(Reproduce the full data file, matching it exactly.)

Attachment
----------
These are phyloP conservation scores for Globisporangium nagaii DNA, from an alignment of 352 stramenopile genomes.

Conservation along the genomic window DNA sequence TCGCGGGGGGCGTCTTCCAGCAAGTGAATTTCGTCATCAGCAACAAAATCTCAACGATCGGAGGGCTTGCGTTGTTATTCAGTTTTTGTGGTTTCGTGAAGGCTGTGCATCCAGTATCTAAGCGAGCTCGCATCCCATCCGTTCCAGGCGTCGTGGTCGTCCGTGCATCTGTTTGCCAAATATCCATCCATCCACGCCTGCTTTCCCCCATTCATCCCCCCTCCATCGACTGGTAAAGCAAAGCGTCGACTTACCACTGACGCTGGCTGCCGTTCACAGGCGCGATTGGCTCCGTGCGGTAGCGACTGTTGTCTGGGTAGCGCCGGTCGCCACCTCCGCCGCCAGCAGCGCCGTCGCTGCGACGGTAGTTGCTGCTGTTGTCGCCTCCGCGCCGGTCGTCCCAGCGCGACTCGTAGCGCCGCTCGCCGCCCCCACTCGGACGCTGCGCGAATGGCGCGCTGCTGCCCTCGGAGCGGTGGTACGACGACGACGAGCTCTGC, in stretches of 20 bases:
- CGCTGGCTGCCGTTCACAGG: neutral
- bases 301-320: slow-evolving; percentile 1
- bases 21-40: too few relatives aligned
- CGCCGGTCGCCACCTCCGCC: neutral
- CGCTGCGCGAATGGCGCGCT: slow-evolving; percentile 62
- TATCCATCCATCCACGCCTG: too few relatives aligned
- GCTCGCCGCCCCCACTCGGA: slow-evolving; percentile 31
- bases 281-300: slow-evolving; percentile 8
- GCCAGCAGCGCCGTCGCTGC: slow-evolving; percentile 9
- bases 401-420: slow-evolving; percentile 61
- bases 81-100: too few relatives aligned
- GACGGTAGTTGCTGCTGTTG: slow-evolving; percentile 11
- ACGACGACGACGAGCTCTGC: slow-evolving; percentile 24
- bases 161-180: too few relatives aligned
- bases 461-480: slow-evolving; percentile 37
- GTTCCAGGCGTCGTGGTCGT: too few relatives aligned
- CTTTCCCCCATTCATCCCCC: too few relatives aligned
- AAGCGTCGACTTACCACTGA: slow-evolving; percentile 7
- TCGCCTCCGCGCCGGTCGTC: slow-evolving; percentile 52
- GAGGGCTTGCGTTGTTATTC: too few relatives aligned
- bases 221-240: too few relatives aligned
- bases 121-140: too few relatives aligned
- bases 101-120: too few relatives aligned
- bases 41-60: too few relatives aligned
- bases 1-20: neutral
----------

These are phyloP conservation scores for Globisporangium nagaii DNA, from an alignment of 352 stramenopile genomes.

Conservation along the genomic window DNA sequence TCGCGGGGGGCGTCTTCCAGCAAGTGAATTTCGTCATCAGCAACAAAATCTCAACGATCGGAGGGCTTGCGTTGTTATTCAGTTTTTGTGGTTTCGTGAAGGCTGTGCATCCAGTATCTAAGCGAGCTCGCATCCCATCCGTTCCAGGCGTCGTGGTCGTCCGTGCATCTGTTTGCCAAATATCCATCCATCCACGCCTGCTTTCCCCCATTCATCCCCCCTCCATCGACTGGTAAAGCAAAGCGTCGACTTACCACTGACGCTGGCTGCCGTTCACAGGCGCGATTGGCTCCGTGCGGTAGCGACTGTTGTCTGGGTAGCGCCGGTCGCCACCTCCGCCGCCAGCAGCGCCGTCGCTGCGACGGTAGTTGCTGCTGTTGTCGCCTCCGCGCCGGTCGTCCCAGCGCGACTCGTAGCGCCGCTCGCCGCCCCCACTCGGACGCTGCGCGAATGGCGCGCTGCTGCCCTCGGAGCGGTGGTACGACGACGACGAGCTCTGC, in stretches of 20 bases:
- CGCTGGCTGCCGTTCACAGG: neutral
- bases 301-320: slow-evolving; percentile 1
- bases 21-40: too few relatives aligned
- CGCCGGTCGCCACCTCCGCC: neutral
- CGCTGCGCGAATGGCGCGCT: slow-evolving; percentile 62
- TATCCATCCATCCACGCCTG: too few relatives aligned
- GCTCGCCGCCCCCACTCGGA: slow-evolving; percentile 31
- bases 281-300: slow-evolving; percentile 8
- GCCAGCAGCGCCGTCGCTGC: slow-evolving; percentile 9
- bases 401-420: slow-evolving; percentile 61
- bases 81-100: too few relatives aligned
- GACGGTAGTTGCTGCTGTTG: slow-evolving; percentile 11
- ACGACGACGACGAGCTCTGC: slow-evolving; percentile 24
- bases 161-180: too few relatives aligned
- bases 461-480: slow-evolving; percentile 37
- GTTCCAGGCGTCGTGGTCGT: too few relatives aligned
- CTTTCCCCCATTCATCCCCC: too few relatives aligned
- AAGCGTCGACTTACCACTGA: slow-evolving; percentile 7
- TCGCCTCCGCGCCGGTCGTC: slow-evolving; percentile 52
- GAGGGCTTGCGTTGTTATTC: too few relatives aligned
- bases 221-240: too few relatives aligned
- bases 121-140: too few relatives aligned
- bases 101-120: too few relatives aligned
- bases 41-60: too few relatives aligned
- bases 1-20: neutral